Reading this for book club...some of my other book clubbers didn‘t like this book even though they were engrossed and couldn‘t stop reading. They claim the author is manipulative. This was SO good!!! I don‘t think it was as manipulative as Gone Girl. Highly recommend!
I really enjoyed this book. It did take a bit to adjust to the narrative style, but I thought it worked well. In alternating chapters, Anna Anderson‘s story is told backward and Anastasia‘s story is told normally so that the two timelines meet at the end of the novel. I think this book pays off the most if you aren‘t very familiar with the story. I saw the 1997 animated Anastasia, but that‘s as far as my familiarity extended.
Read in May.
I saw the musical Anastasia this year these books joined my TBR. I still need to read them! I‘ve read a little of the tagged book but it had to go back to the library before I finished. #Russia #LetsTravelJuly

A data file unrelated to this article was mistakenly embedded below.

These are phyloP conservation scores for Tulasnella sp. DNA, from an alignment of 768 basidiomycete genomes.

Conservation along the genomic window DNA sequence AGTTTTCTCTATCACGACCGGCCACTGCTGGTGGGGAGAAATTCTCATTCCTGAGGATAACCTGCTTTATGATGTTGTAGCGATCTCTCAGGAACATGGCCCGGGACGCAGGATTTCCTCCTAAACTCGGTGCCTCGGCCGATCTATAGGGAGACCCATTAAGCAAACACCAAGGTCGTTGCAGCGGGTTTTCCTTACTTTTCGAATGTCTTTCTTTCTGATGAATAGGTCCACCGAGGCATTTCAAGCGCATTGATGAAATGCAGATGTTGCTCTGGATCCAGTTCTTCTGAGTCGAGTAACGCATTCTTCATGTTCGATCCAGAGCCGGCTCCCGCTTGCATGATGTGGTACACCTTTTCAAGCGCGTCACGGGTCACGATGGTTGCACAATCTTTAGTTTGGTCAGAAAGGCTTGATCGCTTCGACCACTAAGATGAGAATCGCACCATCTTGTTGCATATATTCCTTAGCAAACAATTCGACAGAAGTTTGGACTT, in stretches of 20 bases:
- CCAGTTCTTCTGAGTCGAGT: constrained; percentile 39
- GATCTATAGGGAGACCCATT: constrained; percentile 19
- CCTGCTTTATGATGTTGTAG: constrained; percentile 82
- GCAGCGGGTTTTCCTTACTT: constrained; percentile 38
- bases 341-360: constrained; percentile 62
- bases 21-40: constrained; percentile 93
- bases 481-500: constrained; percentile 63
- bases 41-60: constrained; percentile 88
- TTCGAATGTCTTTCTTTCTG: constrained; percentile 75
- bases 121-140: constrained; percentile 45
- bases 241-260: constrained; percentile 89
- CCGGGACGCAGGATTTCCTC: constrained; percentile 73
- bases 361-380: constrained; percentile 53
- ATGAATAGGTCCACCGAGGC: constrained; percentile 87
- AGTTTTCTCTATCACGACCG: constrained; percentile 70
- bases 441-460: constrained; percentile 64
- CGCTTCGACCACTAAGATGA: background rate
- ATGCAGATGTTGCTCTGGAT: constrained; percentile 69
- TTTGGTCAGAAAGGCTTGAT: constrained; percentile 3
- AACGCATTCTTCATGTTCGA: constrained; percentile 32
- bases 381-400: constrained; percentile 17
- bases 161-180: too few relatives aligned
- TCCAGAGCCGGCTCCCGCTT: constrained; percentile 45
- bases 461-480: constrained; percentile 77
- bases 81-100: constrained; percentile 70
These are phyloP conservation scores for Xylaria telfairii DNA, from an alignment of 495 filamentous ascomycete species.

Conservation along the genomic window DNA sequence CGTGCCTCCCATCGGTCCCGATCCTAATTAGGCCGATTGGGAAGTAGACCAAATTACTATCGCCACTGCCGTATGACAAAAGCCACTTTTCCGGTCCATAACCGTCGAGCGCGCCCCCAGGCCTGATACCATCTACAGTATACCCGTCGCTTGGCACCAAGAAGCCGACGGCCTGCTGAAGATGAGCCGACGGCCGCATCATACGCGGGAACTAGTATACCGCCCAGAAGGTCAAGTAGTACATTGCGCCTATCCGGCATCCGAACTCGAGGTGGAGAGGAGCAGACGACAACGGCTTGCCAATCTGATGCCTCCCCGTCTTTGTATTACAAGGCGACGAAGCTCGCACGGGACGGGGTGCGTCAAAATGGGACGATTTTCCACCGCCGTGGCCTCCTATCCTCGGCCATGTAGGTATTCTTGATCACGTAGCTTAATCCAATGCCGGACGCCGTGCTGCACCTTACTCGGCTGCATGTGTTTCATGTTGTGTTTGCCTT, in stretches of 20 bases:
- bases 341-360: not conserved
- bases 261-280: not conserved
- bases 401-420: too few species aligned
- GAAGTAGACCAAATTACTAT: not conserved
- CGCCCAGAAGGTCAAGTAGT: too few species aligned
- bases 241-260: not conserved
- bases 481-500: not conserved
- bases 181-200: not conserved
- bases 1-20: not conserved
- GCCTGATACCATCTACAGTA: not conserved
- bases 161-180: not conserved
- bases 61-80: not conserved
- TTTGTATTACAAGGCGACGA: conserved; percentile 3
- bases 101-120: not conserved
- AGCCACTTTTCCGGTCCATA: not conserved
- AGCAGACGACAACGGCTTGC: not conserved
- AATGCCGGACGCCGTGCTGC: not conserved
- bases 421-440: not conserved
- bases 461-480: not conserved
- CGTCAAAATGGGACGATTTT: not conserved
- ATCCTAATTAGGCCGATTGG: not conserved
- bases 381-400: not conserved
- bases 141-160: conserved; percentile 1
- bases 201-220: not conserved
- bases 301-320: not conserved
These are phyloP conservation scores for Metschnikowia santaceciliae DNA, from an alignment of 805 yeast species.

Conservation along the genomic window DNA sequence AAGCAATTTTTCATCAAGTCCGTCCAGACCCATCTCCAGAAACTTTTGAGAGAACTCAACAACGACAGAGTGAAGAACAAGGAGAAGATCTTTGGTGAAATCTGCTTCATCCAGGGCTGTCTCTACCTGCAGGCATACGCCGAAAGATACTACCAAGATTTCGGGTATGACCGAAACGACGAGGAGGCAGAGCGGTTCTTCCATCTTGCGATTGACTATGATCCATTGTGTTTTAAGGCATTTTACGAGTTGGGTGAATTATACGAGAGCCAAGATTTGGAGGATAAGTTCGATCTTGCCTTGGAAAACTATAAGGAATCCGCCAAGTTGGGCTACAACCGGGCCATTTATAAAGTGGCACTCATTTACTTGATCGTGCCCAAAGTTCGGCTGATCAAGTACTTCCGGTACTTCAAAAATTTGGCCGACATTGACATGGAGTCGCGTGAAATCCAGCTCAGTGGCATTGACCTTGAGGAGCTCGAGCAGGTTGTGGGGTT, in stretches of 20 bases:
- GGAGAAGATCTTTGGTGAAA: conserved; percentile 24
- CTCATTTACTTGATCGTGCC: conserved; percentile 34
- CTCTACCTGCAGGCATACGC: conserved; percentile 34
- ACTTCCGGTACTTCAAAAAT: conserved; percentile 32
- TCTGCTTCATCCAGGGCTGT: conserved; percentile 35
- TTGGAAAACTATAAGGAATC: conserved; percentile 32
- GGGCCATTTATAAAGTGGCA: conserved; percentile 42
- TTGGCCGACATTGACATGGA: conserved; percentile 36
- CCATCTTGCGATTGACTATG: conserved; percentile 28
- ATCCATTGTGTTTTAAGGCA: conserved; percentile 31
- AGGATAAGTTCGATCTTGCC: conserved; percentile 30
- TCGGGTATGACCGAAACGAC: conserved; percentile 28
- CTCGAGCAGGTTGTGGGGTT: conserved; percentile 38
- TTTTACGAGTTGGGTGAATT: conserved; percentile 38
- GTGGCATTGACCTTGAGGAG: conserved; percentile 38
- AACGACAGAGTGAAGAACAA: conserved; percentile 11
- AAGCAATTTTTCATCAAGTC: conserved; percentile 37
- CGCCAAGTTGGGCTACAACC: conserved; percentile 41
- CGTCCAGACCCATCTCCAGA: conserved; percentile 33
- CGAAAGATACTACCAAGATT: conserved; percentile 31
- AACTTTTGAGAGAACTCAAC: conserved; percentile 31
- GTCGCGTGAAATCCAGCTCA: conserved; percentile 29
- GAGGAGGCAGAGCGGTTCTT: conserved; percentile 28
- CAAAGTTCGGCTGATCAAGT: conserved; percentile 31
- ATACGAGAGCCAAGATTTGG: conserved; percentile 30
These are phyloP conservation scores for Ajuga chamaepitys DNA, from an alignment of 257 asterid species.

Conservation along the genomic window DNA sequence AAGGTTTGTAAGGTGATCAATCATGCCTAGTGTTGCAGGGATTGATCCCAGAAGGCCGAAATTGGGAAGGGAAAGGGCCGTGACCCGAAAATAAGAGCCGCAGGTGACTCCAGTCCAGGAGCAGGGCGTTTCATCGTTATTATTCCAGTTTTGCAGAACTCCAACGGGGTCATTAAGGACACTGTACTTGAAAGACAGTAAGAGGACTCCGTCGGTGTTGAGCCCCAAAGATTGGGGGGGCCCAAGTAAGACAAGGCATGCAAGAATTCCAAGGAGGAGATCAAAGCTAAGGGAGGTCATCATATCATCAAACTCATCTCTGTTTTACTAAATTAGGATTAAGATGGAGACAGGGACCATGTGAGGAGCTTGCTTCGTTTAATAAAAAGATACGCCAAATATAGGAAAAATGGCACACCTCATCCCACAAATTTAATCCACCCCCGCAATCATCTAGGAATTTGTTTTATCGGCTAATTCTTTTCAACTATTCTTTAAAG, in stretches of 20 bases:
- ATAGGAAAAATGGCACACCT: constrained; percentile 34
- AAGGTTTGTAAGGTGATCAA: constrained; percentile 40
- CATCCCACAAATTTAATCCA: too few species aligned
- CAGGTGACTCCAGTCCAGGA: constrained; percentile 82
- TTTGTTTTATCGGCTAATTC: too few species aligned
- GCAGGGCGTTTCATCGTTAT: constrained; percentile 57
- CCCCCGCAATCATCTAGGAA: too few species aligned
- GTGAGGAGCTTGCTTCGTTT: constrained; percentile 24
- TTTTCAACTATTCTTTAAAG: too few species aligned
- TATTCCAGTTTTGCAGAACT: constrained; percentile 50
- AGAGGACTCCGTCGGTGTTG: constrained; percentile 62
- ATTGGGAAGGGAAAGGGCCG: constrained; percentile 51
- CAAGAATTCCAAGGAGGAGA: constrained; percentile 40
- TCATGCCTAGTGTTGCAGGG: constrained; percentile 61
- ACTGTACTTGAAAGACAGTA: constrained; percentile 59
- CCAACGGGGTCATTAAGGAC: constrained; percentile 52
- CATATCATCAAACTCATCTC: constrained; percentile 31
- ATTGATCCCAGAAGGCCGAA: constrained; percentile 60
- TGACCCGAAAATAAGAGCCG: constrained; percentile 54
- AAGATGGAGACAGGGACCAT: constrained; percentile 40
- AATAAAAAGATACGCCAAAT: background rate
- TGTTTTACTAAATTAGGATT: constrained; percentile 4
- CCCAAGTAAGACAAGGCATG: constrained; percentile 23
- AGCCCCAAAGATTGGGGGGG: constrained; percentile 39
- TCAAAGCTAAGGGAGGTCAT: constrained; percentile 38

This is a cleverly written and fascinating story of Anna Anderson, the woman who claimed to be the lost Russian Grand Duchess Anastasia Romanov.
I really enjoyed how this story was structured. Two POV, one told chronologically and the other reverse chronological order. The convergence of the two storylines made for a compelling read that made me think, feel and learn. Great blend of historical fact and fiction made both storylines believable.
The timelines run opposite to each other, starting with Anna‘s story running backward from present to 1921, and Anastasia‘s story starting at the beginning of revolution in 1917 to the moment in question...did The Grand Duchess Anastasia survive the night the Romanov family was murdered? Historical fiction with a touch of mystery and intrigue! Characters were altogether imperfect and unlikable, but that‘s the fuel that keeps you reading!⭐️⭐️⭐️⭐️⭐️
Busy day, so I‘m just sitting down for a late lunch! Leftover homemade turkey and veggie chilli, with half an 🥑, it‘s so good! I‘m also cracking open my next read, all about the Romanov dynasty and a woman who claims to be the Russian Grand Duchess Anastasia. I‘ve always been fascinated by the imperial family and their tragic story, so this one sounds fascinating! After lunch, I‘m taking a walk around the neighbourhood for #BookFitnessChallenge.